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Dr Rania


Podcast: Dr. Rania on the frontlines of delivering global humanitarian responses

"If something was not existing before the crisis, you cannot implement it after a crisis."

“I recall the first humanitarian crisis that I was part of was in 1988, flooding in Sudan,” said Dr. Rania Abdalla Abu Elhassan, IPPF’s Regional Humanitarian Advisor for the Arab World and Africa Regions. “I was still very young, I was wondering how those tents had arrived, how this food is distributed... my understanding of disasters was very fragile. But that really opened my eyes.” 

With lived experience of humanitarian crises, Dr. Rania offers an important perspective in her work as a medical doctor and a frontline humanitarian responder. Over her 20-year career as an obstetrician and gynecologist in Sudan and with national and international NGOs, she has provided lifesaving sexual and reproductive health care to women and girls in emergencies around the world.  

For this year’s International Women’s Day, Dr. Rania spoke about how she got involved in humanitarian work, the barriers and opportunities facing women in the sector, and what she will do her new role at IPPF to ensure sexual and reproductive health needs are not overlooked amid growing global humanitarian needs.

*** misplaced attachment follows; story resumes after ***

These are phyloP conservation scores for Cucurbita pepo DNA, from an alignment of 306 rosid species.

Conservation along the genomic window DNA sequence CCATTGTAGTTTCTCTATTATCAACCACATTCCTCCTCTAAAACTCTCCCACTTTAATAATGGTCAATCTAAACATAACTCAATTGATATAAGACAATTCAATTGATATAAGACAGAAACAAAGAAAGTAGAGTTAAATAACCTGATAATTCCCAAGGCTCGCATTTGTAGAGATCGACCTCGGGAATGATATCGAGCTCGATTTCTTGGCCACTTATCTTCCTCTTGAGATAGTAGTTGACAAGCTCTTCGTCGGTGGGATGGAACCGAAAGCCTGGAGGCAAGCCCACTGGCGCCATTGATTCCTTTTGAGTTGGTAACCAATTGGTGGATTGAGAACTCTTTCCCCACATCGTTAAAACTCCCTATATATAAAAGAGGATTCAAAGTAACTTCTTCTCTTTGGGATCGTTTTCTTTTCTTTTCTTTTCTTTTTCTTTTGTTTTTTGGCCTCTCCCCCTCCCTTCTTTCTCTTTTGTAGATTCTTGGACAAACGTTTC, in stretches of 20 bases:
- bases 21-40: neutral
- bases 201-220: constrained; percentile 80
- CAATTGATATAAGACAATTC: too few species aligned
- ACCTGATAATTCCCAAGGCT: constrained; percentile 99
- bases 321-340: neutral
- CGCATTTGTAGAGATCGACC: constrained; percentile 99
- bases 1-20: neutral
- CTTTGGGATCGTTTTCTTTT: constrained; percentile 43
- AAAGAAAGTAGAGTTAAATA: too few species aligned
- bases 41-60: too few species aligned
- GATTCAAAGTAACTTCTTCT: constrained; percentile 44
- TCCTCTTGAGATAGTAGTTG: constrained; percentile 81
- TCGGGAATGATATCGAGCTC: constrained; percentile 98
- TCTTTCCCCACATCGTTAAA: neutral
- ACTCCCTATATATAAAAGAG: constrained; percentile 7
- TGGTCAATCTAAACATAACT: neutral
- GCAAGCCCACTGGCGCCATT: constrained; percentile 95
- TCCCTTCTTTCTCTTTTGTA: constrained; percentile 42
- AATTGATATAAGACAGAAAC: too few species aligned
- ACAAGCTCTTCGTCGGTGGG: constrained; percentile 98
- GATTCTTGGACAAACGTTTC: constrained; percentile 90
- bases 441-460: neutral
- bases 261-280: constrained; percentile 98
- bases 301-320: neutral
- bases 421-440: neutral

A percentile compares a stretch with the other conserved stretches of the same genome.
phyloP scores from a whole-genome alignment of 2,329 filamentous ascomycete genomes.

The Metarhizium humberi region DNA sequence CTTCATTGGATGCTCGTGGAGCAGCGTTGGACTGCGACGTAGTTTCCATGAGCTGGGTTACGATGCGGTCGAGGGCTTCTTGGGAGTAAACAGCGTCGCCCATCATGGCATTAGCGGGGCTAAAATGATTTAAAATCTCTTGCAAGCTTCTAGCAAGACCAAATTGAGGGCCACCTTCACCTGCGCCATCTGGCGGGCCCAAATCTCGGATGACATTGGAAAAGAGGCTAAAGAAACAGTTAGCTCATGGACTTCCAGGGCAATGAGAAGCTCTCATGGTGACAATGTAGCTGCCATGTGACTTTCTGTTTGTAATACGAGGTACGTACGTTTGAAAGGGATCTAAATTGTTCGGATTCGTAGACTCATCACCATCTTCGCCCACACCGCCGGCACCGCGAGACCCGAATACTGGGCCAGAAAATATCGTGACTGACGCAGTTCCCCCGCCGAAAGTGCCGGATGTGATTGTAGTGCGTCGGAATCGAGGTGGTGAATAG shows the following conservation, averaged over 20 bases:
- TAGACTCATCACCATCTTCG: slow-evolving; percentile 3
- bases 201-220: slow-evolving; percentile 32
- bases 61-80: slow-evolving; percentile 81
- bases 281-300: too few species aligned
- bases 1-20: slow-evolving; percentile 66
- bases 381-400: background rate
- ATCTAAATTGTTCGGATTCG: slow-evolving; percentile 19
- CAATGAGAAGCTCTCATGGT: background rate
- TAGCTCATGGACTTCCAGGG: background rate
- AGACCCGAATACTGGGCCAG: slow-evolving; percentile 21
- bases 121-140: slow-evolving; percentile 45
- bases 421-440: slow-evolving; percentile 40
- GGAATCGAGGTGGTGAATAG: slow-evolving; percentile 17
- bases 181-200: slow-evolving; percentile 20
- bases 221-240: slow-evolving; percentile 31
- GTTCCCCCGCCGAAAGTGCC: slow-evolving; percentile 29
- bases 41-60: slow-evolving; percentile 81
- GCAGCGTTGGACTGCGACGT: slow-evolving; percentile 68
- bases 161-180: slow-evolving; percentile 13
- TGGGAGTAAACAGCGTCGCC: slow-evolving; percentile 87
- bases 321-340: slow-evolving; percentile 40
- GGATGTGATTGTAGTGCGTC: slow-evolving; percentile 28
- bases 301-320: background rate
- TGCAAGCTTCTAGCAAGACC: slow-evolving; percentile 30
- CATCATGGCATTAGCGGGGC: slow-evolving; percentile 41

“There is always a counter argument when it comes to women’s sexual and reproductive health in male dominated communities,” she said. “It is a very shaky idea for the dominance of the male figure. But we are not arguing from a religious perspective. We are speaking about facts. We want to make it safer and easier for women [to access their sexual and reproductive health] because we don't want to lose those women.” 

With a master's degree in public health, as well as diplomas in humanitarian assistance and in gender advocacy, Dr. Rania applies a holistic approach to her work. Still, she has faced numerous barriers as a woman in the humanitarian sector, and she says that more needs to be done to ensure gender equity at all levels of humanitarian response.  

“There is an unspoken consensus in some humanitarian organizations that females cannot perform like males,” she said. “I have been working with all male medical doctors in a warzone, and their assumption is that this is a warzone... This is a man’s place, it's not a woman place. But we must prepare for gender balance and gender parity prior to the crisis. Because if something was not existing before the crisis, you cannot implement it after a crisis.”  

Hear more from Dr. Rania in this podcast.



Arab World, Africa